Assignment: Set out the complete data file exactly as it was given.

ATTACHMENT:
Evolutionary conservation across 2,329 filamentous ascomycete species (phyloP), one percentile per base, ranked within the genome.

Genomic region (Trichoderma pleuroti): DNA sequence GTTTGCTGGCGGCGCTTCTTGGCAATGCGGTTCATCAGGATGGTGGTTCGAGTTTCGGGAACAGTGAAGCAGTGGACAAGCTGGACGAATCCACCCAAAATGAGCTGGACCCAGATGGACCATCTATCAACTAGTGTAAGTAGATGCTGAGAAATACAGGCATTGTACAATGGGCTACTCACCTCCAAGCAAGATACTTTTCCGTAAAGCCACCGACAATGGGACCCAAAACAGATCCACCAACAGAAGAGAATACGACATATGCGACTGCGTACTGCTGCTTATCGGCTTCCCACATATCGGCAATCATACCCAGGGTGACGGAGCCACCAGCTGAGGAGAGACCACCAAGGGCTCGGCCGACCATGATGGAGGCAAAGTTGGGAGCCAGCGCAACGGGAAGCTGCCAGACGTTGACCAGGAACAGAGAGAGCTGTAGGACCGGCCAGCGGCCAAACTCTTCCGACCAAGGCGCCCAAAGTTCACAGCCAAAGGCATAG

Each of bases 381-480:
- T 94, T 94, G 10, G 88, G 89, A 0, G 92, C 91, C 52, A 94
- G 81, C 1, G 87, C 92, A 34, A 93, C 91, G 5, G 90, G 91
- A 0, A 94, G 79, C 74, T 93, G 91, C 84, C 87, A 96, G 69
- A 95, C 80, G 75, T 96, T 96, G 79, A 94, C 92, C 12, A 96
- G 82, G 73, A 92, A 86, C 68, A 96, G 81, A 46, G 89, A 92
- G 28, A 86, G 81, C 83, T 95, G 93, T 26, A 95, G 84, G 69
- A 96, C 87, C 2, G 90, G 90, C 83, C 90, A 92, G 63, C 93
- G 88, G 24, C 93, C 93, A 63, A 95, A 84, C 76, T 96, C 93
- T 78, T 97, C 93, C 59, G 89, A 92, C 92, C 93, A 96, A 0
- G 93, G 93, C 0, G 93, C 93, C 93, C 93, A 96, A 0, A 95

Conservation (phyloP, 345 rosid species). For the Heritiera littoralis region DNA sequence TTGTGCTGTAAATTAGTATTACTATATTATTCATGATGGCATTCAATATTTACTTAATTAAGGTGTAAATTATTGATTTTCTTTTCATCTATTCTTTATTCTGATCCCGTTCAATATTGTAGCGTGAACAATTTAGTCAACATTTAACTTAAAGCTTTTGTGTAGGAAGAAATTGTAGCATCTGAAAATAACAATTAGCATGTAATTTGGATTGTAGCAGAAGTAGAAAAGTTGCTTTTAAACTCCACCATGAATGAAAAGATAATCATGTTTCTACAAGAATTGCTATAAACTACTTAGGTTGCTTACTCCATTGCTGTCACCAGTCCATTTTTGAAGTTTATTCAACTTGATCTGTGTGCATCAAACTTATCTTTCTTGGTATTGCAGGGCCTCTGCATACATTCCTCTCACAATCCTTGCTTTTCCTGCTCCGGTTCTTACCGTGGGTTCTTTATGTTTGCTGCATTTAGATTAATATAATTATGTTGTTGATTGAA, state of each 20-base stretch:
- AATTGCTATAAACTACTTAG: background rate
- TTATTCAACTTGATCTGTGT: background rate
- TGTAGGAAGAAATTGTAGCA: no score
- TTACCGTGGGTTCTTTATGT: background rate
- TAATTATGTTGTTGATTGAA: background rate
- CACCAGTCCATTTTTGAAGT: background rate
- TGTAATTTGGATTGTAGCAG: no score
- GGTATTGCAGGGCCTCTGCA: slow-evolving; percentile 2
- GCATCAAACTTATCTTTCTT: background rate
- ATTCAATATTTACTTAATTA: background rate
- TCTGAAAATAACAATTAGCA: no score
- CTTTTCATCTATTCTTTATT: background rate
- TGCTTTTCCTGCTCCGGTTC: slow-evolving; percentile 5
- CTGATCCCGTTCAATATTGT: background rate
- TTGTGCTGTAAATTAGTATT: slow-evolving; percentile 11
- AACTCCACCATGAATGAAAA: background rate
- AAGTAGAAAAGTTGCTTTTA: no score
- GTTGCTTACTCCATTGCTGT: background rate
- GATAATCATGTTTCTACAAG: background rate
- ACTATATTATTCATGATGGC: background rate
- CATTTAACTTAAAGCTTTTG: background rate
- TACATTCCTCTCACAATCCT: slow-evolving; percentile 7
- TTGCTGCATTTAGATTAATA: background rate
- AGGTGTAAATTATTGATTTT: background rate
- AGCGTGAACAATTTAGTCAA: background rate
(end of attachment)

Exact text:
Evolutionary conservation across 2,329 filamentous ascomycete species (phyloP), one percentile per base, ranked within the genome.

Genomic region (Trichoderma pleuroti): DNA sequence GTTTGCTGGCGGCGCTTCTTGGCAATGCGGTTCATCAGGATGGTGGTTCGAGTTTCGGGAACAGTGAAGCAGTGGACAAGCTGGACGAATCCACCCAAAATGAGCTGGACCCAGATGGACCATCTATCAACTAGTGTAAGTAGATGCTGAGAAATACAGGCATTGTACAATGGGCTACTCACCTCCAAGCAAGATACTTTTCCGTAAAGCCACCGACAATGGGACCCAAAACAGATCCACCAACAGAAGAGAATACGACATATGCGACTGCGTACTGCTGCTTATCGGCTTCCCACATATCGGCAATCATACCCAGGGTGACGGAGCCACCAGCTGAGGAGAGACCACCAAGGGCTCGGCCGACCATGATGGAGGCAAAGTTGGGAGCCAGCGCAACGGGAAGCTGCCAGACGTTGACCAGGAACAGAGAGAGCTGTAGGACCGGCCAGCGGCCAAACTCTTCCGACCAAGGCGCCCAAAGTTCACAGCCAAAGGCATAG

Each of bases 381-480:
- T 94, T 94, G 10, G 88, G 89, A 0, G 92, C 91, C 52, A 94
- G 81, C 1, G 87, C 92, A 34, A 93, C 91, G 5, G 90, G 91
- A 0, A 94, G 79, C 74, T 93, G 91, C 84, C 87, A 96, G 69
- A 95, C 80, G 75, T 96, T 96, G 79, A 94, C 92, C 12, A 96
- G 82, G 73, A 92, A 86, C 68, A 96, G 81, A 46, G 89, A 92
- G 28, A 86, G 81, C 83, T 95, G 93, T 26, A 95, G 84, G 69
- A 96, C 87, C 2, G 90, G 90, C 83, C 90, A 92, G 63, C 93
- G 88, G 24, C 93, C 93, A 63, A 95, A 84, C 76, T 96, C 93
- T 78, T 97, C 93, C 59, G 89, A 92, C 92, C 93, A 96, A 0
- G 93, G 93, C 0, G 93, C 93, C 93, C 93, A 96, A 0, A 95

Conservation (phyloP, 345 rosid species). For the Heritiera littoralis region DNA sequence TTGTGCTGTAAATTAGTATTACTATATTATTCATGATGGCATTCAATATTTACTTAATTAAGGTGTAAATTATTGATTTTCTTTTCATCTATTCTTTATTCTGATCCCGTTCAATATTGTAGCGTGAACAATTTAGTCAACATTTAACTTAAAGCTTTTGTGTAGGAAGAAATTGTAGCATCTGAAAATAACAATTAGCATGTAATTTGGATTGTAGCAGAAGTAGAAAAGTTGCTTTTAAACTCCACCATGAATGAAAAGATAATCATGTTTCTACAAGAATTGCTATAAACTACTTAGGTTGCTTACTCCATTGCTGTCACCAGTCCATTTTTGAAGTTTATTCAACTTGATCTGTGTGCATCAAACTTATCTTTCTTGGTATTGCAGGGCCTCTGCATACATTCCTCTCACAATCCTTGCTTTTCCTGCTCCGGTTCTTACCGTGGGTTCTTTATGTTTGCTGCATTTAGATTAATATAATTATGTTGTTGATTGAA, state of each 20-base stretch:
- AATTGCTATAAACTACTTAG: background rate
- TTATTCAACTTGATCTGTGT: background rate
- TGTAGGAAGAAATTGTAGCA: no score
- TTACCGTGGGTTCTTTATGT: background rate
- TAATTATGTTGTTGATTGAA: background rate
- CACCAGTCCATTTTTGAAGT: background rate
- TGTAATTTGGATTGTAGCAG: no score
- GGTATTGCAGGGCCTCTGCA: slow-evolving; percentile 2
- GCATCAAACTTATCTTTCTT: background rate
- ATTCAATATTTACTTAATTA: background rate
- TCTGAAAATAACAATTAGCA: no score
- CTTTTCATCTATTCTTTATT: background rate
- TGCTTTTCCTGCTCCGGTTC: slow-evolving; percentile 5
- CTGATCCCGTTCAATATTGT: background rate
- TTGTGCTGTAAATTAGTATT: slow-evolving; percentile 11
- AACTCCACCATGAATGAAAA: background rate
- AAGTAGAAAAGTTGCTTTTA: no score
- GTTGCTTACTCCATTGCTGT: background rate
- GATAATCATGTTTCTACAAG: background rate
- ACTATATTATTCATGATGGC: background rate
- CATTTAACTTAAAGCTTTTG: background rate
- TACATTCCTCTCACAATCCT: slow-evolving; percentile 7
- TTGCTGCATTTAGATTAATA: background rate
- AGGTGTAAATTATTGATTTT: background rate
- AGCGTGAACAATTTAGTCAA: background rate